In retrospect, our apple trees should have been an omen of what our gardening success was to be this summer. All ten along our lane flowered towards the end of an extended hot spell. A day later the temperatures plummeted and the winds picked up, ripping petals off the blossoms and turning our lane white. Not one apple this year!
The new greenhouse was progressing well when both men came down with COVID the beginning of May. Although they tried to complete it, the fever/chills, headache, coughing and fatigue slowed them to a crawl. They worked wearing toques, gloves and winter jackets, shivering in the hot sun. The seedlings meant to go in it grew lanky in the house.
When completed the cucumber and tomato seedlings were moved in and tied to stakes. Yellow bean seeds kept from last year, were sown, as well as lettuce and radish.
We started the outdoor beds, tomatoes, peppers, cabbage, broccoli and cauliflower from a nursery, beans, carrots, onions, beets, cucumbers, zucchini and pumpkins from seed; the latter two from saved seeds. It all grew.
We noticed the greenhouse beans weren’t bush beans, but runners. How, when they were from last year? The tomatoes and cukes in the greenhouse grew like wildfire, quickly passing their inverted cages. We quickly wired new cages on top to give them more support (note for next year: need hooks welded to the frame of the greenhouse as these plants got top heavy and leaned!).
They produced, succulent tomatoes and delicious cucumbers, the best we have ever grown. The high cost of greenhouse seeds was worth it. The radishes went to seed.
We noticed discoloured leaves on one cucumber plant, then the other, next the beans – a mosaic virus. Nothing to do except enjoy the produce before the plants died. The tomatoes seemed unaffected but the top started to die, bent over the wire cages by the weight of their fruit. Damn!!
The outside plants were doing well, except for the dill which I need lots of. It had seeded itself in the lawn, none in the bed. Double damn! I had plans to make 50 jars of dill pickles this year. Two jars a month each for our son and son in law. We planted two more packages and got six plants!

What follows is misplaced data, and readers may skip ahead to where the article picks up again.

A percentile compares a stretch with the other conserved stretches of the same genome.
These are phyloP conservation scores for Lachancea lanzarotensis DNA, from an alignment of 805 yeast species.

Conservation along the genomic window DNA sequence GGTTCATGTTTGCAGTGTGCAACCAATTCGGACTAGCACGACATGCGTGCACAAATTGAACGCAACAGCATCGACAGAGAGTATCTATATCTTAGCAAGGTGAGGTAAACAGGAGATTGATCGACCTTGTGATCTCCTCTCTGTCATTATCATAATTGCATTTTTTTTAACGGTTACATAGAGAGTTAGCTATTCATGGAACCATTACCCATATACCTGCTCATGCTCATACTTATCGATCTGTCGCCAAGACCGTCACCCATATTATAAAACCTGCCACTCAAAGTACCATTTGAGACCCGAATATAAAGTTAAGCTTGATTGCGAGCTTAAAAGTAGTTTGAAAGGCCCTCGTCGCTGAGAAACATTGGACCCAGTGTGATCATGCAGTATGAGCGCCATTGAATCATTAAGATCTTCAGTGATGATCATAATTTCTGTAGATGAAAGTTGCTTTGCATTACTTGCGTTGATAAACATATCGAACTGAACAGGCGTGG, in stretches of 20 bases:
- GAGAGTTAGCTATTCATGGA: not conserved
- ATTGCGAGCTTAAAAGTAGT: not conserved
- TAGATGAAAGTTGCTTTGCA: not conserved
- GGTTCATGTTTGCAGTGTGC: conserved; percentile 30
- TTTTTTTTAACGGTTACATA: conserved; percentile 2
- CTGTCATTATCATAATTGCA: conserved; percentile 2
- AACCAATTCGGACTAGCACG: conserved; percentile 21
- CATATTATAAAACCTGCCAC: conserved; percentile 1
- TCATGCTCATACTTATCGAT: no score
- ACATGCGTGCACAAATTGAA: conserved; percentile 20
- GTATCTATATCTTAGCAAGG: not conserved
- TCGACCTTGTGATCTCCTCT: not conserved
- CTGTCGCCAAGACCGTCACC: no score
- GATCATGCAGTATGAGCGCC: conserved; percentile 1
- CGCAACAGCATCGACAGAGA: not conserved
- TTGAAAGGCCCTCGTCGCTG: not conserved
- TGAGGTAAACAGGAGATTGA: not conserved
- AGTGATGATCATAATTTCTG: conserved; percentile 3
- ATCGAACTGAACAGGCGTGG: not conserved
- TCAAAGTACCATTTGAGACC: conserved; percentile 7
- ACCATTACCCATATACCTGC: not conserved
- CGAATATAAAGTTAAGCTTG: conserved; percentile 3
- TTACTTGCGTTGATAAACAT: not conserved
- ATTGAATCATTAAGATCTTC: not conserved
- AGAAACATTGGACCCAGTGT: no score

The pumpkins looked strange, the leaves a pale green and the pumpkins were odd shaped, more like elongated pears. These were seeds from last year’s jack-o-lanterns. Then the fruit started turning orange. Aha!! Cross pollinated with zucchini!! Next the leaves showed signs of mosaic virus. We ripped them out and fed the pumpkins to the hens.
Next the zucchinis showed signs of virus. They got ripped out. Next, two beds down, the centre patch of cucumbers from a package paled and shrivelled so out they came. Next was the north end of the bed, supposed English cucumbers also from a packet which grew too fat and soft to be English ones. When their leaves grew pale and waned, out they came. The hens were doing well!
The cucumbers on the south end are still growing well. Leaves dark green, lots of crisp pickling cucumbers. Leave them a couple days more and they make excellent eating. These are New Brunswick picklers, brought to me last year by a friend visiting her sister. She found a basket in the local library containing packets of seeds for free so brought me some. We are impressed! A multi-purpose cucumber that, so far, is unaffected by the virus. I need more.
Next, something was eating the, tomatoes, decimating an entire Roma plant of leaves, flowers and fruit overnight. My husband found two fat, green, gross, hairless caterpillars – tomato hornworms, the larval stage of Hawk moths. We tried searching for these green monsters with no luck. An article said they glow fluorescent green under a black light so we bought one. No luck. Now they had moved into the yellow tomatoes. A local nursery provided an organic solution, saying she had not heard of hornworms in twenty years. This was echoed by an egg customer. Just our luck!
By then the disappearing tomatoes had stopped. Either we only had two or they have gone underground to pupate. Time will tell.
For the first time in over 40 years, nature has thwarted our attempts at being self sufficient. Hopefully next year will be a different story. Fingers crossed.
Angela Dorie is an agricultural writer and a Jersey farmer near Cornwall.